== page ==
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Humanity in Frankenstein

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Curtis Herbolich


English 10


Humanity in Frankenstein

One of the most human traits is curiosity. The book Frankenstein, by Mary Shelley, depicts this curiosity of humankind. Both Victor Frankenstein and his creature are curious about intellectual topics. The creature has to learn to live on his own, while Frankenstein expands his previous knowledge of going further in his studies. Being human is to pursue knowledge and having the ability to find answers. Though Frankenstein exemplifies those characteristics, he learned to question the world attending school, while, the creature had to learn how to ask questions on his own. The creature persistently asks outgoing questions about who he is and the nature of humankind. The creature depicts more human traits than Frankenstein because he continuously asks questions about his identity, he is curious about life, and he is interested in how the world works.

Throughout the book, the creature is on a hunt to find his identity. Does the search for clues and explanations exemplify why humans do what they do? The monster, who is not born naturally, dreams of being considered human. If the creature is not human then why does he have more human traits than Frankenstein? The creature pursues knowledge. The creature asks many questions, but a few are more prominent. They display curiosity and a sense of compassion, “My person was hideous and my stature gigantic. What did this mean? What was I? Whence did I come? What was my destination?” (131). the creature is reaching out to Frankenstein wanting answers, but not only answers; the creature wants to make sense of the mess that Frankenstein has put him in. Humanity is the pursuit of knowledge; the creature seeks answers from the person that he has the most complicated relationship with; he is displaying more human traits than is expected. On the other hand, Frankenstein goes above and beyond searching for more than an answer but a solution to the world’s problem. Frankenstein went to school studying anatomy, chemistry, math, and foreign language. He studied his whole life to find one answer: “I succeeded in discovering the cause of generation and life; nay, more, I became myself capable of bestowing animation upon lifeless matter,” (53). If Frankenstein asked a question and found an answer then what sets him apart from the monster? It is the monster’s will to seek out the answer without anyone telling him what to look for. Whereas Frankenstein went to school to search for answers, the creature learned how to be kind, forage for food, and learned to read and write. A number of accomplishments the creature did on his own are what sets him apart from Frankenstein.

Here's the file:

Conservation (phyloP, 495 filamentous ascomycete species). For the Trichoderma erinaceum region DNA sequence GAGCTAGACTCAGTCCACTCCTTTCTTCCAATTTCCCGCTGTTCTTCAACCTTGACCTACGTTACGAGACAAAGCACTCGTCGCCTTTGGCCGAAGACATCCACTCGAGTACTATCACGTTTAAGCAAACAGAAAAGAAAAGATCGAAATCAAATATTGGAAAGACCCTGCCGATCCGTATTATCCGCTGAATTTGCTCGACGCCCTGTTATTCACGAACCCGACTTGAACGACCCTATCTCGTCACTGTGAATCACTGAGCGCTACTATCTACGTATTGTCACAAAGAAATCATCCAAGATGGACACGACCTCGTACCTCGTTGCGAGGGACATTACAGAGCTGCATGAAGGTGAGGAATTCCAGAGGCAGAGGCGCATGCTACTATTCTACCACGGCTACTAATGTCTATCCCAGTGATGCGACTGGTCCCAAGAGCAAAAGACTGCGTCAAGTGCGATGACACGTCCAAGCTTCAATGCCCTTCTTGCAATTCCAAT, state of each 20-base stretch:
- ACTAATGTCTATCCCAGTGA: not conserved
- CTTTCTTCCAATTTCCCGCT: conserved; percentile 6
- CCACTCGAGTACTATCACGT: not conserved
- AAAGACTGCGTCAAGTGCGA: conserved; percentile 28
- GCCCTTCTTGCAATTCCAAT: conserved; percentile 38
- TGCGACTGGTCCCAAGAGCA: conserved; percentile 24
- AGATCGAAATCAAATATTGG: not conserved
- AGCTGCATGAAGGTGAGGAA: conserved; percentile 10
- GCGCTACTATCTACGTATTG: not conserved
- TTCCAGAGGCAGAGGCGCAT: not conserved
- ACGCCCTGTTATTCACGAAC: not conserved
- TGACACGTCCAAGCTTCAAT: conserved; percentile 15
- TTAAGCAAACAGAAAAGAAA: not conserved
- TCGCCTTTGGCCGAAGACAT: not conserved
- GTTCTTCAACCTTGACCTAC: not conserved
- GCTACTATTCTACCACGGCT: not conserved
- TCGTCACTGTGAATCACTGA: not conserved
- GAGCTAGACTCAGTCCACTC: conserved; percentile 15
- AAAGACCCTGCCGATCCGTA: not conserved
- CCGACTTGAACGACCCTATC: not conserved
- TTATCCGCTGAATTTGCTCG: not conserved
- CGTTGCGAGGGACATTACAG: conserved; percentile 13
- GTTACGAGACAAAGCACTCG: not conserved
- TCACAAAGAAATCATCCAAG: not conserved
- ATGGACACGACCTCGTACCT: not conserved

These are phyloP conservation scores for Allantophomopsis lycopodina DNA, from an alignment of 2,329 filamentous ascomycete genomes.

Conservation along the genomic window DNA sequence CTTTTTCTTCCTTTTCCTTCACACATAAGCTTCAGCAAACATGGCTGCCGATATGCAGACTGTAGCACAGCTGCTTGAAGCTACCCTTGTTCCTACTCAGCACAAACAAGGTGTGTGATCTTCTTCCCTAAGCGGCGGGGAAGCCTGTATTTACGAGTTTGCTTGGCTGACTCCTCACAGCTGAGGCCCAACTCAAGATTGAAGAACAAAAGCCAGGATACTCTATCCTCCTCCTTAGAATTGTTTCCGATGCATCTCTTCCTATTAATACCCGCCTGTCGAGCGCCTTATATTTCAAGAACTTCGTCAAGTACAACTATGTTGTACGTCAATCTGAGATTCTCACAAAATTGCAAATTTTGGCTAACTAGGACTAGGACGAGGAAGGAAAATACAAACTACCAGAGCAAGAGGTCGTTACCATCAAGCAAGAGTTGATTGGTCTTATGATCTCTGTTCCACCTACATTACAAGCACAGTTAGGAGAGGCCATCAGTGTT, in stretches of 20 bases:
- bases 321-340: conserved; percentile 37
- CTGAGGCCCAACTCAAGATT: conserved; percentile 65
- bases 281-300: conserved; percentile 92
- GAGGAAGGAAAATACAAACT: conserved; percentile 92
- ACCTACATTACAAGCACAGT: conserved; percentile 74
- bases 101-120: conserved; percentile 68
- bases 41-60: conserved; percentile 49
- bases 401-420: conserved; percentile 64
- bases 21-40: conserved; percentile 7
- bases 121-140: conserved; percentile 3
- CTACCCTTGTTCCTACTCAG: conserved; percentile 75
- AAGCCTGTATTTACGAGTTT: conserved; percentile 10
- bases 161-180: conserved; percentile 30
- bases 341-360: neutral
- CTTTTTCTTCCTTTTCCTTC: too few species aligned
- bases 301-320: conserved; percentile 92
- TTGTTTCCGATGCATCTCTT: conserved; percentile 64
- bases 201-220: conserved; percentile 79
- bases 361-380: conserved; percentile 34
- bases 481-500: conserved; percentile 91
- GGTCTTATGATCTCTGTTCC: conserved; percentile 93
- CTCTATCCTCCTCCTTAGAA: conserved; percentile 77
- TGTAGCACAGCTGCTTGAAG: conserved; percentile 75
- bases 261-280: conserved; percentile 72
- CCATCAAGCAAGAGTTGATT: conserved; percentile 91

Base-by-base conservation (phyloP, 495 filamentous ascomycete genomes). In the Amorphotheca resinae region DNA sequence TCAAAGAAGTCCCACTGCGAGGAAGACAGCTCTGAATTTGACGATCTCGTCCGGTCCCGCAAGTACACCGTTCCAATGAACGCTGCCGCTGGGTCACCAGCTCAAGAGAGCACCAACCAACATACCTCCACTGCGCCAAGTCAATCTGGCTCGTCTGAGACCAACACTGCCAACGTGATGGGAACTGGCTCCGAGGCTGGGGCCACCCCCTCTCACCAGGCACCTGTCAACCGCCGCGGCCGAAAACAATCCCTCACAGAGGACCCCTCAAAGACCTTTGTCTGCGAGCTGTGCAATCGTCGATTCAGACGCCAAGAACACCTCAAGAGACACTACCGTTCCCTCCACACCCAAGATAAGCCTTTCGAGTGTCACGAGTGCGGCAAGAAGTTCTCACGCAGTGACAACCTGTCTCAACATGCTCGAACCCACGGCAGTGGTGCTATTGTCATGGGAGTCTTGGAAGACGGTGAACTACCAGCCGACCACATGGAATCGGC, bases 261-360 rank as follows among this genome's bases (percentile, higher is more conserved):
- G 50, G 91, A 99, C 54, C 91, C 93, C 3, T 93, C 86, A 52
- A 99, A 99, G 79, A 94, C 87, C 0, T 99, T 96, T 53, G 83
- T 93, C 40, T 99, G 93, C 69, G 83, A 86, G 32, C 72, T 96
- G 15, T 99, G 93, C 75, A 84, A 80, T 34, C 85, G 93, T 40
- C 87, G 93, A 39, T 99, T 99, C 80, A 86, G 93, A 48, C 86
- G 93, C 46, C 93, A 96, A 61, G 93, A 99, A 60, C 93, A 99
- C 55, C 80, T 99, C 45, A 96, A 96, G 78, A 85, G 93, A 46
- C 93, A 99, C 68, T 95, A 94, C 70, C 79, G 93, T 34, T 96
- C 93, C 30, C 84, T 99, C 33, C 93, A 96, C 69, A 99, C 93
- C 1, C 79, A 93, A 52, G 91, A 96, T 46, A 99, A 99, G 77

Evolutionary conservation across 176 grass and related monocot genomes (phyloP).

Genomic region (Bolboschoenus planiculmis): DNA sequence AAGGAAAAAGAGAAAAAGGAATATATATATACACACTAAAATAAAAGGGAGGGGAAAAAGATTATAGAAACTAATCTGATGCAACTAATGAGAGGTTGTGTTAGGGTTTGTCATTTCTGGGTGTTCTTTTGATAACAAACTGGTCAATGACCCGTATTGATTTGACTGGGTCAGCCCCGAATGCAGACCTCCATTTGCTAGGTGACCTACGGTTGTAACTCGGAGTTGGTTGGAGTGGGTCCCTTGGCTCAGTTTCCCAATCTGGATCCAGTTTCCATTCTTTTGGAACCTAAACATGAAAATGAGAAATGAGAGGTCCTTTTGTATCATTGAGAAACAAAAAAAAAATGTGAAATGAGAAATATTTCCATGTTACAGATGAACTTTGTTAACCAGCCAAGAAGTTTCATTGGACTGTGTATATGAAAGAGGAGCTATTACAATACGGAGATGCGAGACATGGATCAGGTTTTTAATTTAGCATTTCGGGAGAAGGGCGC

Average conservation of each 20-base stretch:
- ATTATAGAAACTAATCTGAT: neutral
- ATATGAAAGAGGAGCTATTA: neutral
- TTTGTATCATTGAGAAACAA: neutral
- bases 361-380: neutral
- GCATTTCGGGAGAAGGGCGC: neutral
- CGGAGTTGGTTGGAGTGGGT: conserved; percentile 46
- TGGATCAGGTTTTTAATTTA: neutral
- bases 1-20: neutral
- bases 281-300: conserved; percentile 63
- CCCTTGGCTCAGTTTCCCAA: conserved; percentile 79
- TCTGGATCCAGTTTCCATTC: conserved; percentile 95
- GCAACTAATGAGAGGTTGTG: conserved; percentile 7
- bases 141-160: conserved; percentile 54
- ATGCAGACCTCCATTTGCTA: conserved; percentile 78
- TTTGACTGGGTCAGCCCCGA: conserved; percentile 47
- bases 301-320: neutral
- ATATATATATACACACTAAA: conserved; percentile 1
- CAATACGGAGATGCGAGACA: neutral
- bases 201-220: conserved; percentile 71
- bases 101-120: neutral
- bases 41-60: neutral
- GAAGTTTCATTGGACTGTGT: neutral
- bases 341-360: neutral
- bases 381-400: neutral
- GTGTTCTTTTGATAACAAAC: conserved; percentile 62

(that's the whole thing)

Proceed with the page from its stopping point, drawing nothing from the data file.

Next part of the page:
The monster’s curiosity towards life is another example of what . In the middle of the novel, the creature starts to feel lonely, he has no one to talk to and cannot be seen in public. Being as sophisticated as he is, he starts to ask questions, related to compassion, “No Eve soothed my sorrows nor shared my thoughts; I was alone. I remembered Adam's supplication to his Creator. But where was mine? He had abandoned me, and in the bitterness of my heart I cursed him” (127).The creature is starting to understand emotion and is realizing how he reacts to different issues. This tells us a lot about how much the creature has learned. He knows the story of Adam and Eve, which also tells us that he is familiar with the Bible. He realizes that one of the only ways to be happy in the world is if you share it with a partner. He wants a lady creature to share his journey with. The second part of the definition of humanity was being able to answer your questions. It is here that the creature is answering his questions. He learned how to read, so he read the stories of the Bible. As the creature continues to ask and answer questions, he gets more accustomed to the humanistic idea of what the societal norm is. The creature is not normal and he realizes that he never will be, but his only thought about beauty is why Frankenstein made him so ugly, “Accursed creator! Why did you form a creature so hideous that even you turned from me in disgust? God, in pity, made man beautiful and alluring, after his own image; but my form is a filthy type of yours, more horrid even from the very resemblance,” (133). When he says, “Why did you form a creature so hideous that even you turned from me in disgust?” this is a pivotal argument for the monster. He is essentially saying that if you wanted to create life why would you make your creation ugly. He uses God as an example. God created man beautiful and got credit for his creation. If Frankenstein wanted credit and fame for his illustrious creation why would he make his creature displeasing to the human eye? Learning how to read helped the creature gain information about the past, and understanding what a human should look like. Learning how to read allowed the creature to look at life differently.

The third way the creature shows more human traits than Frankenstein is his interest in how the world works. He wants to know what is good for you, bad for you, what hurts, what’s beautiful, and so on. Just like the first people to walk on earth, the creature had to learn on his own starting from the bottom. As the monster’s intellect grows he becomes more aware of his surroundings. He finds foods that are safe to eat, clothes, and shelter. But perhaps the most important discovery for the creature was fire:



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